Tilson Thomas and Dvořák Wave the American Flag

United StatesUnited States Ives, Dvořák, Gershwin: Amitai Pati (tenor), Philip Skinner (bass-baritone), San Francisco Symphony Chorus, San Francisco Symphony / Michael Tilson Thomas (conductor), Davies Symphony Hall, San Francisco. 10.11.2017. (HS)

IvesPsalm 90; Symphony No.3, The Camp Meeting
DvořákThe American Flag
An American in Paris 

What, one might inquire, is a piece by Antonin Dvořák doing on a program promoted as “American Masters”? Of course, the Bohemian composer actually did reside in the United States for three years in the 1890s, and this case the piece in question was an odd rarity, a cantata for the American flag.

More about that further on, as this unusual piece was superseded by the final work, a fascinating and invigorating new version of Gershwin’s masterpiece, An American in Paris. Previously only heard here in its various revisions, the piece capped a program that played to the strengths of the San Francisco Symphony and its conductor, Michael Tilson Thomas. A longtime champion of American music, he also led definitive traversals of two of Charles Ives’ more accessible scores.

An American Paris is something of a signature item for this orchestra on tour; soloists capture the jazz flavors, and the band can swing, shifting easily from puckishness to grandeur. The new critical edition, overseen by Gershwin’s family, restores the composer’s original orchestration, including raucously tuned taxi horns and a more colorful use of saxophones.

As Tilson Thomas explained from the podium, Gershwin acquired a collection of taxi horns on a visit to Paris and employed four of them in this score, labeling them “A,” “B,” “C” and “D.” He apparently did not mean for these to be their pitches, but that’s how orchestras have come to use them. His horns’ actual pitches were A-flat, B-flat, high D, and low A, with introduces a touch of cacophony to the F-major tune that’s missing from what we usually hear in their interjections.

Gershwin also featured saxophones in more homogenous groups, such as three sopranos at once, adding more vivid color to such moments as the insouciant blues melody. Principal trumpet Mark Inouye played the solo with a bit less funk and a little more reserve than he usually does. Overall, the conductor corralled the whole into more of a 1920s uprightness rather a slouch of later-era jazz. The results made a completely new experience.

The program lists Dvořák’s The American Flag as “the first and only performances” by the orchestra. The wording might be prophetic. The piece is not going to make anyone forget the composer’s Symphony No.9 “From the New World” or his String Quartet No.12, the American.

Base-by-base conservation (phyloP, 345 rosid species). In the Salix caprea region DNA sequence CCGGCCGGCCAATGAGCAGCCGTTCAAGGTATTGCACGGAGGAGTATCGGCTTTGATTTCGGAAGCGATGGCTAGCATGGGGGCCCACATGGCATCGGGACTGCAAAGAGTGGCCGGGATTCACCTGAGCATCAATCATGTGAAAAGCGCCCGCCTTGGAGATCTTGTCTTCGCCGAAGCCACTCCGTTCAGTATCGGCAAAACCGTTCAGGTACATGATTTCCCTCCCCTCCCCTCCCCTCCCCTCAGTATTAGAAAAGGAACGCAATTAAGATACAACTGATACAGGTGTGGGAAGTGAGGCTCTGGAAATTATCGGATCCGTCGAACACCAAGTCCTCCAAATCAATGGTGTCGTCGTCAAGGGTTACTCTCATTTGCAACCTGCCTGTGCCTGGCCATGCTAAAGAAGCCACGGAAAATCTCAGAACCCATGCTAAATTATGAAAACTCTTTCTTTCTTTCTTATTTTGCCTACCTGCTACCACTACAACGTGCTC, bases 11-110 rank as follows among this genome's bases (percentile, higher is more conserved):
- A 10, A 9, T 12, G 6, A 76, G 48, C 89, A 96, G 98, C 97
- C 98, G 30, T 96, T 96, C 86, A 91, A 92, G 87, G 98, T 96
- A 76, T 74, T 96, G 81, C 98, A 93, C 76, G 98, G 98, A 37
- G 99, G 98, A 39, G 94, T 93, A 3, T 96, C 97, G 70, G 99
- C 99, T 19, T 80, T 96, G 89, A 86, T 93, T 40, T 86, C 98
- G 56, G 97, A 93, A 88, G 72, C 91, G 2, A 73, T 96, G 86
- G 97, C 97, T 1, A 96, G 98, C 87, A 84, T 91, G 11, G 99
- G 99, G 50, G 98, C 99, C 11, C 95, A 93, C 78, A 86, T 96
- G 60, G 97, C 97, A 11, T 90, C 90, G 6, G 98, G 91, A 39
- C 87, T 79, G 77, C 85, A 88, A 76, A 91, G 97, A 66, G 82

This music calls to mind Wagner (notably Tannhäuser and Flying Dutchman) more than Dvořák, with much orchestral bluster and stentorian singing of a grandiloquent patriotic poem. First published in 1815 by Joseph Rodman Drake, the work begins with Freedom summoning her eagle to carry a banner for her chosen land. Several odes to the flag ensue, each referencing a branch of military service.

For their part, tenor Amitai Pati and bass-baritone Philip Skinner, both regulars at San Francisco Opera, lavished bold singing on this patriotic fare, as did the San Francisco Symphony Chorus. The orchestra whipped up many a climax.

If the whole adds up to less than the sum of its parts, the back story might explain why. The philanthropist Jeannette Thurber, who brought Dvořák to New York to help found the National Conservatory of Music, tasked the composer with writing a cantata for an 1892 celebration marking the 400th anniversary of Columbus’ voyage to America. He thought the poem well-suited to music, but lacked the time to write the longer piece she wanted. He finished the 15-minute work on the sea voyage, before he had a chance to get a taste of actual America, and it shows.

The program opened with Ives’ soulful account of Psalm 90, originally written for his church choir around 1898 but redone from the ground up in the 1920s. The posthumous world premiere did not come until 1966. It’s a great workout for the chorus, accompanied only by whispers of chimes, softly struck gongs, and an organ that mostly provides a long pedal tone of low C. Ives’ harmonies reverberate against this note, sometimes with dissonance, other times in bald triads, always with contrapuntal movement in the voicings.

The contrast with the surface glitter of the cantata was striking. The chorus rendered this music fervently and with precision. They also provided touchstones for Ives’ Symphony No.3, The Camp Meeting, which opened the second half, singing five of the hymns that the composer used as raw material for the three-movement symphony, which followed without pause. It did not require sharp ears to hear how inventively and powerfully Ives developed these melodies and harmonic patterns into contrapuntal complexity and real majesty.

Permeating the performance were ease and a sense of generosity, supplemented by rich textures and sunny devotion. The finale, a soulful Largo, was especially effective.

Along with next week’s Symphony No.4 (another work woven from hymns that were popular in Ives’ time), these performances are being recorded for future release on the orchestra’s own label.

Harvey Steiman

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